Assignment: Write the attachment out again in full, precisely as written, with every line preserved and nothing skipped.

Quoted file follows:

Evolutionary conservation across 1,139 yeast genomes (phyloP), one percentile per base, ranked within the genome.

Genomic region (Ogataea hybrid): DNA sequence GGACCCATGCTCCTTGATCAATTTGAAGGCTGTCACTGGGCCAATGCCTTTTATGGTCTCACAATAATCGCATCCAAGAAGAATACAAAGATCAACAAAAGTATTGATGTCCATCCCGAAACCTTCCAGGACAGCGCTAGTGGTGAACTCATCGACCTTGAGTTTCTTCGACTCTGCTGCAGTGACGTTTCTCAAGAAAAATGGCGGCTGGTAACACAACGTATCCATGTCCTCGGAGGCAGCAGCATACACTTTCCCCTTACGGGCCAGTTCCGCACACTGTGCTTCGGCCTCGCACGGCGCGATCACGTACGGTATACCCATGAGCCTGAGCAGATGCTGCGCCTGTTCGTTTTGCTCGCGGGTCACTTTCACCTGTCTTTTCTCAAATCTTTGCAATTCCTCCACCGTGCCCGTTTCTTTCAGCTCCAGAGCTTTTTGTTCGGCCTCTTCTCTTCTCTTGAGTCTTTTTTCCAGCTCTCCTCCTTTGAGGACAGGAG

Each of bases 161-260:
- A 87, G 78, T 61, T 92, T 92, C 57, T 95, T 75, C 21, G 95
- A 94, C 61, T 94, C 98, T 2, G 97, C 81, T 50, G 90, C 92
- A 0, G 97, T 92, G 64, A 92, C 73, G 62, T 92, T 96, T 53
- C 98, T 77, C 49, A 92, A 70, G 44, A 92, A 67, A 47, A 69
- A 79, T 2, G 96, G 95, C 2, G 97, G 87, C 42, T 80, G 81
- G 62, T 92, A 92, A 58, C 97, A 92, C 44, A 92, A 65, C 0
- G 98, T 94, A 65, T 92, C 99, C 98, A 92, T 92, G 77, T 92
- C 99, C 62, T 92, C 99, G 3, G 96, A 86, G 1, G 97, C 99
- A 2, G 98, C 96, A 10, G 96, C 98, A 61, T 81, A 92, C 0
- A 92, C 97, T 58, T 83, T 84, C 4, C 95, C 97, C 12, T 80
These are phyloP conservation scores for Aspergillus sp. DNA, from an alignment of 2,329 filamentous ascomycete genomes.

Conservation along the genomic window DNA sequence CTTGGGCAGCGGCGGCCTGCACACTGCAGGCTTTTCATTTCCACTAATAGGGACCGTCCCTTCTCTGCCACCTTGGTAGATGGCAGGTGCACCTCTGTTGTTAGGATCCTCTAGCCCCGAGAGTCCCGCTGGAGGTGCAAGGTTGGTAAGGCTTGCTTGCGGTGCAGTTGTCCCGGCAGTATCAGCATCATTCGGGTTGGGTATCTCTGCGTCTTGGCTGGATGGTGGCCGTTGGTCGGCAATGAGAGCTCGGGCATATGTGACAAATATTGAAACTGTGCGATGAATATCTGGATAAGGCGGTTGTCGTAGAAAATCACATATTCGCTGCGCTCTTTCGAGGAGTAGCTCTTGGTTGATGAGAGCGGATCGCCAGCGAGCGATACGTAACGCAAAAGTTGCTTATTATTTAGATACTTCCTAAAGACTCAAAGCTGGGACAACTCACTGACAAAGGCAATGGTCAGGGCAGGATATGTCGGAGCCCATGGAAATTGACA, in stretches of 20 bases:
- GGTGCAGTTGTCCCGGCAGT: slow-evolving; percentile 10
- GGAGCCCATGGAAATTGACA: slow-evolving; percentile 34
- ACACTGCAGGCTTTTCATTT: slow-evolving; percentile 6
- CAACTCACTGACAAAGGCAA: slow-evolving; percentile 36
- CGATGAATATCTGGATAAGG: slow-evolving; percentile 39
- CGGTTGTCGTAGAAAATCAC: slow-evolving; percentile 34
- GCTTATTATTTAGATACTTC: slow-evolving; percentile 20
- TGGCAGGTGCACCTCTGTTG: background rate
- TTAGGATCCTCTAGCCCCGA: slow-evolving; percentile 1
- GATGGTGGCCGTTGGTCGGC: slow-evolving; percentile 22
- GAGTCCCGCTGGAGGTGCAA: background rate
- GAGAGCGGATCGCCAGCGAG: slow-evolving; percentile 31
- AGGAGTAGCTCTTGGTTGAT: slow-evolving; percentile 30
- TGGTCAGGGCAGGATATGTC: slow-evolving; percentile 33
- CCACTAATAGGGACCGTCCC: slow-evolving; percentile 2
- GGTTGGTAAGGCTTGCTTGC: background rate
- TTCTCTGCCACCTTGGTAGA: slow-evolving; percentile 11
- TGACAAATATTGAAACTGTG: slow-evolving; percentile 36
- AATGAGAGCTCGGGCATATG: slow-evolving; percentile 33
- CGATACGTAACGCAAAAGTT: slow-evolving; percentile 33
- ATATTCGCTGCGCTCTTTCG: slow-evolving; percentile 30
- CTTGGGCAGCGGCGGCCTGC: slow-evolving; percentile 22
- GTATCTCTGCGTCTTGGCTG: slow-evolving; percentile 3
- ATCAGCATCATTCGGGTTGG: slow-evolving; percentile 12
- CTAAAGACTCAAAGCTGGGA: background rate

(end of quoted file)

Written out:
Evolutionary conservation across 1,139 yeast genomes (phyloP), one percentile per base, ranked within the genome.

Genomic region (Ogataea hybrid): DNA sequence GGACCCATGCTCCTTGATCAATTTGAAGGCTGTCACTGGGCCAATGCCTTTTATGGTCTCACAATAATCGCATCCAAGAAGAATACAAAGATCAACAAAAGTATTGATGTCCATCCCGAAACCTTCCAGGACAGCGCTAGTGGTGAACTCATCGACCTTGAGTTTCTTCGACTCTGCTGCAGTGACGTTTCTCAAGAAAAATGGCGGCTGGTAACACAACGTATCCATGTCCTCGGAGGCAGCAGCATACACTTTCCCCTTACGGGCCAGTTCCGCACACTGTGCTTCGGCCTCGCACGGCGCGATCACGTACGGTATACCCATGAGCCTGAGCAGATGCTGCGCCTGTTCGTTTTGCTCGCGGGTCACTTTCACCTGTCTTTTCTCAAATCTTTGCAATTCCTCCACCGTGCCCGTTTCTTTCAGCTCCAGAGCTTTTTGTTCGGCCTCTTCTCTTCTCTTGAGTCTTTTTTCCAGCTCTCCTCCTTTGAGGACAGGAG

Each of bases 161-260:
- A 87, G 78, T 61, T 92, T 92, C 57, T 95, T 75, C 21, G 95
- A 94, C 61, T 94, C 98, T 2, G 97, C 81, T 50, G 90, C 92
- A 0, G 97, T 92, G 64, A 92, C 73, G 62, T 92, T 96, T 53
- C 98, T 77, C 49, A 92, A 70, G 44, A 92, A 67, A 47, A 69
- A 79, T 2, G 96, G 95, C 2, G 97, G 87, C 42, T 80, G 81
- G 62, T 92, A 92, A 58, C 97, A 92, C 44, A 92, A 65, C 0
- G 98, T 94, A 65, T 92, C 99, C 98, A 92, T 92, G 77, T 92
- C 99, C 62, T 92, C 99, G 3, G 96, A 86, G 1, G 97, C 99
- A 2, G 98, C 96, A 10, G 96, C 98, A 61, T 81, A 92, C 0
- A 92, C 97, T 58, T 83, T 84, C 4, C 95, C 97, C 12, T 80
These are phyloP conservation scores for Aspergillus sp. DNA, from an alignment of 2,329 filamentous ascomycete genomes.

Conservation along the genomic window DNA sequence CTTGGGCAGCGGCGGCCTGCACACTGCAGGCTTTTCATTTCCACTAATAGGGACCGTCCCTTCTCTGCCACCTTGGTAGATGGCAGGTGCACCTCTGTTGTTAGGATCCTCTAGCCCCGAGAGTCCCGCTGGAGGTGCAAGGTTGGTAAGGCTTGCTTGCGGTGCAGTTGTCCCGGCAGTATCAGCATCATTCGGGTTGGGTATCTCTGCGTCTTGGCTGGATGGTGGCCGTTGGTCGGCAATGAGAGCTCGGGCATATGTGACAAATATTGAAACTGTGCGATGAATATCTGGATAAGGCGGTTGTCGTAGAAAATCACATATTCGCTGCGCTCTTTCGAGGAGTAGCTCTTGGTTGATGAGAGCGGATCGCCAGCGAGCGATACGTAACGCAAAAGTTGCTTATTATTTAGATACTTCCTAAAGACTCAAAGCTGGGACAACTCACTGACAAAGGCAATGGTCAGGGCAGGATATGTCGGAGCCCATGGAAATTGACA, in stretches of 20 bases:
- GGTGCAGTTGTCCCGGCAGT: slow-evolving; percentile 10
- GGAGCCCATGGAAATTGACA: slow-evolving; percentile 34
- ACACTGCAGGCTTTTCATTT: slow-evolving; percentile 6
- CAACTCACTGACAAAGGCAA: slow-evolving; percentile 36
- CGATGAATATCTGGATAAGG: slow-evolving; percentile 39
- CGGTTGTCGTAGAAAATCAC: slow-evolving; percentile 34
- GCTTATTATTTAGATACTTC: slow-evolving; percentile 20
- TGGCAGGTGCACCTCTGTTG: background rate
- TTAGGATCCTCTAGCCCCGA: slow-evolving; percentile 1
- GATGGTGGCCGTTGGTCGGC: slow-evolving; percentile 22
- GAGTCCCGCTGGAGGTGCAA: background rate
- GAGAGCGGATCGCCAGCGAG: slow-evolving; percentile 31
- AGGAGTAGCTCTTGGTTGAT: slow-evolving; percentile 30
- TGGTCAGGGCAGGATATGTC: slow-evolving; percentile 33
- CCACTAATAGGGACCGTCCC: slow-evolving; percentile 2
- GGTTGGTAAGGCTTGCTTGC: background rate
- TTCTCTGCCACCTTGGTAGA: slow-evolving; percentile 11
- TGACAAATATTGAAACTGTG: slow-evolving; percentile 36
- AATGAGAGCTCGGGCATATG: slow-evolving; percentile 33
- CGATACGTAACGCAAAAGTT: slow-evolving; percentile 33
- ATATTCGCTGCGCTCTTTCG: slow-evolving; percentile 30
- CTTGGGCAGCGGCGGCCTGC: slow-evolving; percentile 22
- GTATCTCTGCGTCTTGGCTG: slow-evolving; percentile 3
- ATCAGCATCATTCGGGTTGG: slow-evolving; percentile 12
- CTAAAGACTCAAAGCTGGGA: background rate